New rules on alternative investment fund managers and plain-vanilla EU investment funds

ADDED 2024-03-01

(Source: CIFA Newsletter 28/02/2024)

The European Council adopted new rules to improve European capital markets and strengthen investor protection in the EU. The directive adopted today amends the alternative investment fund managers directive, which governs managers of hedge funds, private equity funds, private debt funds, real estate funds and other alternative investment funds in the EU.

The directive also modernises the framework for undertakings for collective investment in transferable securities (UCITS), i.e. plain-vanilla EU-harmonised retail investment funds such as unit trusts and investment companies.

The new rules enhance the integration of asset management markets in Europe and modernise the framework for key regulatory aspects.

They improve the availability of liquidity management tools, with new requirements for managers to provide for the activation of these instruments. This will help ensure that fund managers are well equipped to deal with significant outflows in times of financial turbulence.

The amending directive also covers an EU framework for loan-originating funds, i.e. funds that provide credit to companies, supplemented with several requirements to alleviate risks to financial stability and to ensure an appropriate level of investor protection.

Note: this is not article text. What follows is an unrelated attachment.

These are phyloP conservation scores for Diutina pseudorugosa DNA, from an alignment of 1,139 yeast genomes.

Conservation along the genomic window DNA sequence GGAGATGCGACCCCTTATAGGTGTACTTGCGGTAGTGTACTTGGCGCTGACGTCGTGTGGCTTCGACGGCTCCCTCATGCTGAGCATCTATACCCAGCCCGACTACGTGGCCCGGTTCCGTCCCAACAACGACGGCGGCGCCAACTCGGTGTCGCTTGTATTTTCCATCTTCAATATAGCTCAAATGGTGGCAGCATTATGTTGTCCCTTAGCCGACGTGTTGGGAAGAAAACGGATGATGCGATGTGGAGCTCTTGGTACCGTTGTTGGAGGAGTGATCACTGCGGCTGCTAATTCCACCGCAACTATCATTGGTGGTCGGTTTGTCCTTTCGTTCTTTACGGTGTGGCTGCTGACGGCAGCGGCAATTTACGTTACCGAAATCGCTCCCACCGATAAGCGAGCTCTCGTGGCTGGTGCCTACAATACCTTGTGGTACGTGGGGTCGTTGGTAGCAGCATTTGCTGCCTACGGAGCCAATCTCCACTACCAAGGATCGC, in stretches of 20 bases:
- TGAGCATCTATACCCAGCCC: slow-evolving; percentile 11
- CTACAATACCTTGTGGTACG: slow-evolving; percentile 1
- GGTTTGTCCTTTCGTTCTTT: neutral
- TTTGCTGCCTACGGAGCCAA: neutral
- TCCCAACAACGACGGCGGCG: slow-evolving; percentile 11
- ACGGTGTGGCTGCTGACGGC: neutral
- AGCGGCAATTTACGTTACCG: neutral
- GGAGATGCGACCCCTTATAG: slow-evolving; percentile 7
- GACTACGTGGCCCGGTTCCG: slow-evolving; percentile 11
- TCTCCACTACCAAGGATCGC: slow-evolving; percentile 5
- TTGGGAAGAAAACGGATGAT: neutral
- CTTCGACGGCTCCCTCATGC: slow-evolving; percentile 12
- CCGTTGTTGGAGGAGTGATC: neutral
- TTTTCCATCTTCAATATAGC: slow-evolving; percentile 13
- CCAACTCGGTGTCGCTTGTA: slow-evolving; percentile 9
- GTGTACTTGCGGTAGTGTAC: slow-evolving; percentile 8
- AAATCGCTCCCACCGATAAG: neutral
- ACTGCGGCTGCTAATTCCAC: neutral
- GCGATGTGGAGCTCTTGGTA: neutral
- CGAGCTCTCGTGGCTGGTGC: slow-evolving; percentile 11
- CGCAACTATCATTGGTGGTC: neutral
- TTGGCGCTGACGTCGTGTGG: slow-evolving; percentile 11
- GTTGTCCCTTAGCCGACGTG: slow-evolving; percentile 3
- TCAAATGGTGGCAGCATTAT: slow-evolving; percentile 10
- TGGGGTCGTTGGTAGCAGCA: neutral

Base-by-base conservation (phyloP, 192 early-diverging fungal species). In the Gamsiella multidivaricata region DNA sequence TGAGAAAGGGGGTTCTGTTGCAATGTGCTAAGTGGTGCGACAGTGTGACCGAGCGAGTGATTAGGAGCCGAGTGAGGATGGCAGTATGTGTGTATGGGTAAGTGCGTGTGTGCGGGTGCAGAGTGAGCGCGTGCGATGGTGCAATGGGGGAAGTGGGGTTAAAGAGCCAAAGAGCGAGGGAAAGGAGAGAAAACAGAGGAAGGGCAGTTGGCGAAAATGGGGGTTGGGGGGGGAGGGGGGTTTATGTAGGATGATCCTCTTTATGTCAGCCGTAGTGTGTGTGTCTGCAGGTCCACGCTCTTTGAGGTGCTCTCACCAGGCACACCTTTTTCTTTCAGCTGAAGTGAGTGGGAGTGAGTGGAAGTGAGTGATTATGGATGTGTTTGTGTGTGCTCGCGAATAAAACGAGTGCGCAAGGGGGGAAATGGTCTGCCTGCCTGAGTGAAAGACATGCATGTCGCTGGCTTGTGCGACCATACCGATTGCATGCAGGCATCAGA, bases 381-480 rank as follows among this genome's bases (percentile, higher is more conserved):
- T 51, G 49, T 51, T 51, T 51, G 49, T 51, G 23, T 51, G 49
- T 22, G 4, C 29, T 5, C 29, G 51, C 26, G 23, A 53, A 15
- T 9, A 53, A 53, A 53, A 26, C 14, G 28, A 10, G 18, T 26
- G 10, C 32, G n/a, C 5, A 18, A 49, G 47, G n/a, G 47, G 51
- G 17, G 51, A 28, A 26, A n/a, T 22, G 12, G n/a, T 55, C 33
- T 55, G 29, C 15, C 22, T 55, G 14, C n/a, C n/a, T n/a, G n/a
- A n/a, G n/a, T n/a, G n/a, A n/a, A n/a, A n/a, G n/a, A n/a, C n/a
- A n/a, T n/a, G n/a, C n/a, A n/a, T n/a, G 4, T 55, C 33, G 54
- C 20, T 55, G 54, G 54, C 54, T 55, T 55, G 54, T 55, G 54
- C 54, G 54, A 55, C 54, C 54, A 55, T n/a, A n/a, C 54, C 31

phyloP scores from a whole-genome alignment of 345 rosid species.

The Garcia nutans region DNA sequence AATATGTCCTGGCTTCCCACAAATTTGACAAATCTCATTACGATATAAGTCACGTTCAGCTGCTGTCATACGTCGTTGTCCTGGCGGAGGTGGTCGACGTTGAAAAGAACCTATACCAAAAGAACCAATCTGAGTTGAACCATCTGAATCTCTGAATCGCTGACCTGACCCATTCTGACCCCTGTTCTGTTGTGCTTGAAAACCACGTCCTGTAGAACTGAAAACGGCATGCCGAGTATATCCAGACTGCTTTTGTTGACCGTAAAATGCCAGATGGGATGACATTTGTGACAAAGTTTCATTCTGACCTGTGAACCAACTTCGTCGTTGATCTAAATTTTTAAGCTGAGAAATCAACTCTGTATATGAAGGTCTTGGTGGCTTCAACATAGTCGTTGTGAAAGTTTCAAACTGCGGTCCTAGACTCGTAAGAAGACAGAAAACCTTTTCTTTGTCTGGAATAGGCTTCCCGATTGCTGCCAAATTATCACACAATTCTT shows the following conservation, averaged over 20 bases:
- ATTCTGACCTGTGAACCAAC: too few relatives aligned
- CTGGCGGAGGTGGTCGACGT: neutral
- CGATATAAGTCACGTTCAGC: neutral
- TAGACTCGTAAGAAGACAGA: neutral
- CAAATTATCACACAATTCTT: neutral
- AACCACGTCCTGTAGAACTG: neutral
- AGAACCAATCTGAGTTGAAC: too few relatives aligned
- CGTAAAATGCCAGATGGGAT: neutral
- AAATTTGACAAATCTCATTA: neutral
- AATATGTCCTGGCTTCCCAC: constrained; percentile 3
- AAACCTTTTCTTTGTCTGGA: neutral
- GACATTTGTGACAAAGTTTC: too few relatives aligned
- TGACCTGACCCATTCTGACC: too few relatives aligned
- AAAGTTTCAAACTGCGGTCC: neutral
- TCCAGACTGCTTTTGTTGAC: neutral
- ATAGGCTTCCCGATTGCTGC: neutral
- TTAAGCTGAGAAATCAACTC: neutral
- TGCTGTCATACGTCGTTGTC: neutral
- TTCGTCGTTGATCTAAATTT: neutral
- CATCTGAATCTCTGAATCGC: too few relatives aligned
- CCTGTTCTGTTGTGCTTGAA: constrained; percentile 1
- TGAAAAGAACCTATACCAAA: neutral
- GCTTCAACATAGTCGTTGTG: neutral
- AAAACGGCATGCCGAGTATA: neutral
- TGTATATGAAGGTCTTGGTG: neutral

The directive introduces enhanced rules for delegation by investment managers to third parties. This will enable them to better tap the best resources from market specialists, subject to reinforced supervision and preserving market integrity.

Other key components of the new rules include improved data sharing and cooperation between authorities, and new measures to identify undue costs that could be charged to funds, and hence their investors, as well as on preventing possible misleading names to better protect investors.  

Next steps

The directive will now be published in the EU’s official Journal and enter into force 20 days later. Member states will have 24 months after the entry into force to transpose the rules into national legislation.